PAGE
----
Two new series kick off today that are worth checking out…and are somewhat loosely related…Marvel’s latest installment of Black Panther and Image Comics’ The Fix. Black Panther boasts a new writer to the medium who writes extensively on issues of race and power, while The Fix is is a funny, and frequently disturbing, take on police corruption and abuses of power. Read on for more.


It’s a big day in the Marvel Universe as acclaimed author Ta-Nehisi Coates takes the helm of Black Panther. The much celebrated writer brings his cultural and political insight to bear on the superhero genre, but he hasn’t abandoned the core elements that a series like this needs. For those new to this character, don’t worry, there are only a few references to the larger universe and Black Panther backstories, and they don’t in any way prevent a clear understanding of what Coates is setting up here. This is very much a “pilot episode,” as we’re thrown into the kingdom of Wakanda where T’Challa (a.k.a. Black Panther) is king. Political uncertainties have made the citizens of this bastion of technology restless, and a mysterious group known as the People are moving among them inciting revolt and advocating for the overthrow of T’Challa.

There’ll be more to dig into in terms of narrative in subsequent issues, but, for now, it seems like we’re off to a strong start. Coates shows a real gift for dialogue, and the artwork by Brian Stelfreeze is a great mix of futuristic technology and rich African heritage. Coates’ Black Panther is definitely a series that comic fans and the literati can both rally behind.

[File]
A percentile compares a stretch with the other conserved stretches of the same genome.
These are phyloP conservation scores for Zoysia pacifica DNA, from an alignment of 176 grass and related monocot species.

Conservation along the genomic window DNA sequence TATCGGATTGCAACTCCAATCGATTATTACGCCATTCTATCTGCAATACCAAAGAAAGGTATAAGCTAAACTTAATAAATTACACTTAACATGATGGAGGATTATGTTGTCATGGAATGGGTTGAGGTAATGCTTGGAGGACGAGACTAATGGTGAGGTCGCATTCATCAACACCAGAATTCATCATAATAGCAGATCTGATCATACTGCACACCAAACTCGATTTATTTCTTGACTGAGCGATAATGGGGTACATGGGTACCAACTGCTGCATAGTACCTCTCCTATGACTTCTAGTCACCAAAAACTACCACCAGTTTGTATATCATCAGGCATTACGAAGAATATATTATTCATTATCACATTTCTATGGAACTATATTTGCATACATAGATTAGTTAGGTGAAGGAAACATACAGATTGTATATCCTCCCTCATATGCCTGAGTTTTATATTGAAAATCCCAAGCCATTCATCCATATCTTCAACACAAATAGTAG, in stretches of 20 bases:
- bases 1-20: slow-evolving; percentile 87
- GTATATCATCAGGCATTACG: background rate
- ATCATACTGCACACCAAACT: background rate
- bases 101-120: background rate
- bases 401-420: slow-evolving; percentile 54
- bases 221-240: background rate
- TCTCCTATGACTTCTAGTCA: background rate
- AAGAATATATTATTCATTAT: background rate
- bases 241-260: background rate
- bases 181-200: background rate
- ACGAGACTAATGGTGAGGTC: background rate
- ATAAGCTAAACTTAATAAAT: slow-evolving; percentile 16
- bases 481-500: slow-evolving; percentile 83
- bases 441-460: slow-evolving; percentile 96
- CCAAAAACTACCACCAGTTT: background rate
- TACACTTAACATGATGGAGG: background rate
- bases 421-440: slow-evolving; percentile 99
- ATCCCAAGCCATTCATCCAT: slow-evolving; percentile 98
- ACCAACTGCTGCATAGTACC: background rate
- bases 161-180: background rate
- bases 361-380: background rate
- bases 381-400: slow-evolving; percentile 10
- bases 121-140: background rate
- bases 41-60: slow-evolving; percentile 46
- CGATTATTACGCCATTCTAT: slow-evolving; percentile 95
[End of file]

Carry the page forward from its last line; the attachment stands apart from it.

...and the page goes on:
The Fix

That the twist in The Fix, a new series from Image Comics and by artist Steve Lieber and writer Nick Spencer, happens so early in the first issue, allows the narrative to venture into social and pop culture commentary rather than simply being a crime mystery/thriller. As such, it’s simultaneously a fresh take on the cops and robbers genre and a reflection on corrupt power, police abuse, the changing nature of crime, and the role of media in fueling those issues and individual identities. It’s also (potentially) very offensive, hilarious, and boasts a K-9 drug dog as its hero.

The Fix is about two thieves who are also detectives. As it happens, they’re not really all that great at either job. They’re in for a lot of money to Josh, who turns out to be the director of Internal Affairs. Aside from the odd, small-time burglaries, they’re also networking with Donovan, a deranged Hollywood producer, who wants to capitalize on film adaptations of their capers.

It’ll be interesting to see where the series goes, especially after the second issue, which has been set up perfectly with a hilarious cliffhanger here in the first issue. The Fix feels like a Tarantino take on The Departed, with a dash of Cassidy from Preacher thrown into the mix with the Donovan character. The art has a cool retro feel to it that captures the atmosphere of a seedier L.A. setting.

Be on the lookout for the second issues of both The Black Panther and The Fix in print or digital download next month.